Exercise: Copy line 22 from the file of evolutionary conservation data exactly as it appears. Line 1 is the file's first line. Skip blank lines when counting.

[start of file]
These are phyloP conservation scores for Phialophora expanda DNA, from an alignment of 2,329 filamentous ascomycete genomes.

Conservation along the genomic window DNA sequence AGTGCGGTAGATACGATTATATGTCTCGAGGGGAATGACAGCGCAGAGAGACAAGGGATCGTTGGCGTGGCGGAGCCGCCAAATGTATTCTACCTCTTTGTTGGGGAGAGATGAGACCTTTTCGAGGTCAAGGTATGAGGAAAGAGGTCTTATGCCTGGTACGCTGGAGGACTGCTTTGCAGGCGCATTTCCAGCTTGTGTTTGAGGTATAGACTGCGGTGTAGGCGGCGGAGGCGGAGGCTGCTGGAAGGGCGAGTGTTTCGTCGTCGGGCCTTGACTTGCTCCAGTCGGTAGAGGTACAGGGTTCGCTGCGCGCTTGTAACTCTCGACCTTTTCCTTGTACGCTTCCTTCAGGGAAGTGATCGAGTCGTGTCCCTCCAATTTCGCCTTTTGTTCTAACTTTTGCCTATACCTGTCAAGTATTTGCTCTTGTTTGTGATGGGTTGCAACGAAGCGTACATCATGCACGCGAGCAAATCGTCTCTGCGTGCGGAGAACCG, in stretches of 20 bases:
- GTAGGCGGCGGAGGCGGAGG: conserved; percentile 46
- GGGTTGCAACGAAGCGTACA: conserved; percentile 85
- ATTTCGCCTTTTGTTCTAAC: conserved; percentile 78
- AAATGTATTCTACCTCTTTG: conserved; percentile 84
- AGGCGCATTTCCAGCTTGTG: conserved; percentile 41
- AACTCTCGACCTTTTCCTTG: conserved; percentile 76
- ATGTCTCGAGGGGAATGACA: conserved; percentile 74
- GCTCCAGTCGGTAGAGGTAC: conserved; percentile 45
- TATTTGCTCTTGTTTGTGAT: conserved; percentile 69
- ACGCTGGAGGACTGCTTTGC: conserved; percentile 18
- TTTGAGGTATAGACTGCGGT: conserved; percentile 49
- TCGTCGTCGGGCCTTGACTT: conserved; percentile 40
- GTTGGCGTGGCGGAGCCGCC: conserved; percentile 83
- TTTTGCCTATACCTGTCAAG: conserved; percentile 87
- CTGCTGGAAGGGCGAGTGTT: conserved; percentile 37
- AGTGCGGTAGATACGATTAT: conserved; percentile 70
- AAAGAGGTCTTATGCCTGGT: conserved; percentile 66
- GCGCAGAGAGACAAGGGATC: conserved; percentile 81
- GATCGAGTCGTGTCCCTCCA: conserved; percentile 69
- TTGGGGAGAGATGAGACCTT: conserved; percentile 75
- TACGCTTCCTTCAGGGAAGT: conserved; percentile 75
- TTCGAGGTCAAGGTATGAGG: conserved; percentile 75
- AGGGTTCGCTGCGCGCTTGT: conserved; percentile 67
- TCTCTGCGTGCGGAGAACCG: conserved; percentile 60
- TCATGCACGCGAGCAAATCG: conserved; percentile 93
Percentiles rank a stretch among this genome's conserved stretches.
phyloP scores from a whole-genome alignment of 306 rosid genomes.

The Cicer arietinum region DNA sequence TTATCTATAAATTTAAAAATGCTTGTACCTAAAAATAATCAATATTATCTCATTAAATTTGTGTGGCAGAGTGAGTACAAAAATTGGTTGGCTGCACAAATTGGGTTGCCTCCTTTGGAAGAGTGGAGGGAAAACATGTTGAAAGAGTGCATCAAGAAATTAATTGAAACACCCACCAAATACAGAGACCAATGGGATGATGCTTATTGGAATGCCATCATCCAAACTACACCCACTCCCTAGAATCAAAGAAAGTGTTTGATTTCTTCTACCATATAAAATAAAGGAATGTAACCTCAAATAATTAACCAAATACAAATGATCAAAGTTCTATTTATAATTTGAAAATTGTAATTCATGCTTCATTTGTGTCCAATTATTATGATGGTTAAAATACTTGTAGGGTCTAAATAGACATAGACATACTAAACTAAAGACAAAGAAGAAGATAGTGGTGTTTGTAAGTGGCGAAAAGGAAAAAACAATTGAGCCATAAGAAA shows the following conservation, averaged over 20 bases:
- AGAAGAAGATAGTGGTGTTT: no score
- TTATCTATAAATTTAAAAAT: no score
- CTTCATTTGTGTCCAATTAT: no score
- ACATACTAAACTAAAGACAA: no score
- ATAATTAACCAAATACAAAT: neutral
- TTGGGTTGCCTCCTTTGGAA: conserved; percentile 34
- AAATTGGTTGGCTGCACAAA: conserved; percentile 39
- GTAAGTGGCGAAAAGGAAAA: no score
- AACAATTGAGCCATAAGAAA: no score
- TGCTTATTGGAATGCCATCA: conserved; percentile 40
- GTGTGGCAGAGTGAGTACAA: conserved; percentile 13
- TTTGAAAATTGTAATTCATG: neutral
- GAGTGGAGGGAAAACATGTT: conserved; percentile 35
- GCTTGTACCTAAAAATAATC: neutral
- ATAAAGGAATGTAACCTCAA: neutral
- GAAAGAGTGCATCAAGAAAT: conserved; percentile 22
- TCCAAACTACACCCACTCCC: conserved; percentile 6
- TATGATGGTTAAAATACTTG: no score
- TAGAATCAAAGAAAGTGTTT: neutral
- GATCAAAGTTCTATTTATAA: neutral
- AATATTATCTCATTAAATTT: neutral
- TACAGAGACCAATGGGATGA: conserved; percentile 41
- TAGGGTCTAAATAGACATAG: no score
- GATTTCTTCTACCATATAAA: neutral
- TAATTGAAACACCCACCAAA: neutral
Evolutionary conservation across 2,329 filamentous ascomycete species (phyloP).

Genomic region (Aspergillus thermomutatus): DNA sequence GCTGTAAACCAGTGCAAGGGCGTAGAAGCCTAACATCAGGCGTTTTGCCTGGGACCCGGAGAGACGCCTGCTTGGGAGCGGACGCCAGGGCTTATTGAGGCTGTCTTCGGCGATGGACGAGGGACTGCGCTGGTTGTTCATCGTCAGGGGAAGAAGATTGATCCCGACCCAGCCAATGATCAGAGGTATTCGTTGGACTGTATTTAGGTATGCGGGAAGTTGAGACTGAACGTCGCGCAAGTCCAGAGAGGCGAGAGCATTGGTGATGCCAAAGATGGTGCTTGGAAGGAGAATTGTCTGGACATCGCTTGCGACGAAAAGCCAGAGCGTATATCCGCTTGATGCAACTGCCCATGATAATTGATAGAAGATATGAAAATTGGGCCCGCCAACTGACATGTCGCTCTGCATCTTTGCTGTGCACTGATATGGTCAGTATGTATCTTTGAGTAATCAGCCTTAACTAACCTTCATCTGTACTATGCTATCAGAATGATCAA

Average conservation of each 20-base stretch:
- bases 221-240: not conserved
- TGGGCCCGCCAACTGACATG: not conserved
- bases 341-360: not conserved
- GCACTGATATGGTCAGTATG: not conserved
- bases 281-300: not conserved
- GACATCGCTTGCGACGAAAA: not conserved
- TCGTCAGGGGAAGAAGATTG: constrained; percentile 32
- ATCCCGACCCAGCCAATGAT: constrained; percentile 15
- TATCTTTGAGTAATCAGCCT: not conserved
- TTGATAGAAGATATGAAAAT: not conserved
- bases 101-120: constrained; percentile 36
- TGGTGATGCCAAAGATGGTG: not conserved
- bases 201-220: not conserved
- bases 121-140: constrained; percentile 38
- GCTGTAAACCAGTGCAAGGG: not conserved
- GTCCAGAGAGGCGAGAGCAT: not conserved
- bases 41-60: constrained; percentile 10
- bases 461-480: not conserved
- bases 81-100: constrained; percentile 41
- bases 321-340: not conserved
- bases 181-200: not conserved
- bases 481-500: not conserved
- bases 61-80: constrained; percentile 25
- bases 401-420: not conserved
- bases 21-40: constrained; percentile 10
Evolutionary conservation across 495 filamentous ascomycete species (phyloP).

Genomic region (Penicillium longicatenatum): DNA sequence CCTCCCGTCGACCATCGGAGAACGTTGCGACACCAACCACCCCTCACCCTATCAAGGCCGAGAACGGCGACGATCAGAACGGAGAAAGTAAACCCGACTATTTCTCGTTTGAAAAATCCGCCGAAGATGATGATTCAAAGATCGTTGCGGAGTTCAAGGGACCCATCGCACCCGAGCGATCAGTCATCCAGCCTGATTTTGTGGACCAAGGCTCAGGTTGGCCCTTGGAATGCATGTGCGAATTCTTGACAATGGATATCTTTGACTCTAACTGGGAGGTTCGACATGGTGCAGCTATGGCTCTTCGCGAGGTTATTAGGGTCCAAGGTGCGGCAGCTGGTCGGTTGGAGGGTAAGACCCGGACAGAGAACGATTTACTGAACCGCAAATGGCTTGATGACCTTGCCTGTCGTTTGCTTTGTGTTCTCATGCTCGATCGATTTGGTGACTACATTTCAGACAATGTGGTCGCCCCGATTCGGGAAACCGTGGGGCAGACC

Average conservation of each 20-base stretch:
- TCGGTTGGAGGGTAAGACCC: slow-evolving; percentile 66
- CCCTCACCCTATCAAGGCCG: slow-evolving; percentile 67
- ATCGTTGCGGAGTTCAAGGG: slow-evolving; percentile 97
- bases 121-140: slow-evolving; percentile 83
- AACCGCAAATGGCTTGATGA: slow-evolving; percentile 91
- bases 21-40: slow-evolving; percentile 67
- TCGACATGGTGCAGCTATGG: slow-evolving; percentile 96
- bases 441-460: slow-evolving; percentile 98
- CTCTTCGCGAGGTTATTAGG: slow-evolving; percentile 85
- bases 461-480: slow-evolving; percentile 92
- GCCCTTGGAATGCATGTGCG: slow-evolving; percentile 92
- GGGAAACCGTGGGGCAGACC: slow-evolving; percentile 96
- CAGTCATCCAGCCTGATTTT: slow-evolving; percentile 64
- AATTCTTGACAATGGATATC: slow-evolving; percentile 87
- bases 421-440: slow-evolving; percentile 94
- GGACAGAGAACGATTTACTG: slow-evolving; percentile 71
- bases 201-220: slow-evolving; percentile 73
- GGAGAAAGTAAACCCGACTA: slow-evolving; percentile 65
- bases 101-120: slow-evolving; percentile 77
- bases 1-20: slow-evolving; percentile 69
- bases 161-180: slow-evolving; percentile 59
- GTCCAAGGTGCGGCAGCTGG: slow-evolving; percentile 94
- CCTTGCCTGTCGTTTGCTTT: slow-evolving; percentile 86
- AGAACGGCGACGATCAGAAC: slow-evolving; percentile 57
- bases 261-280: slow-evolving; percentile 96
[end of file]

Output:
- TTGGGGAGAGATGAGACCTT: conserved; percentile 75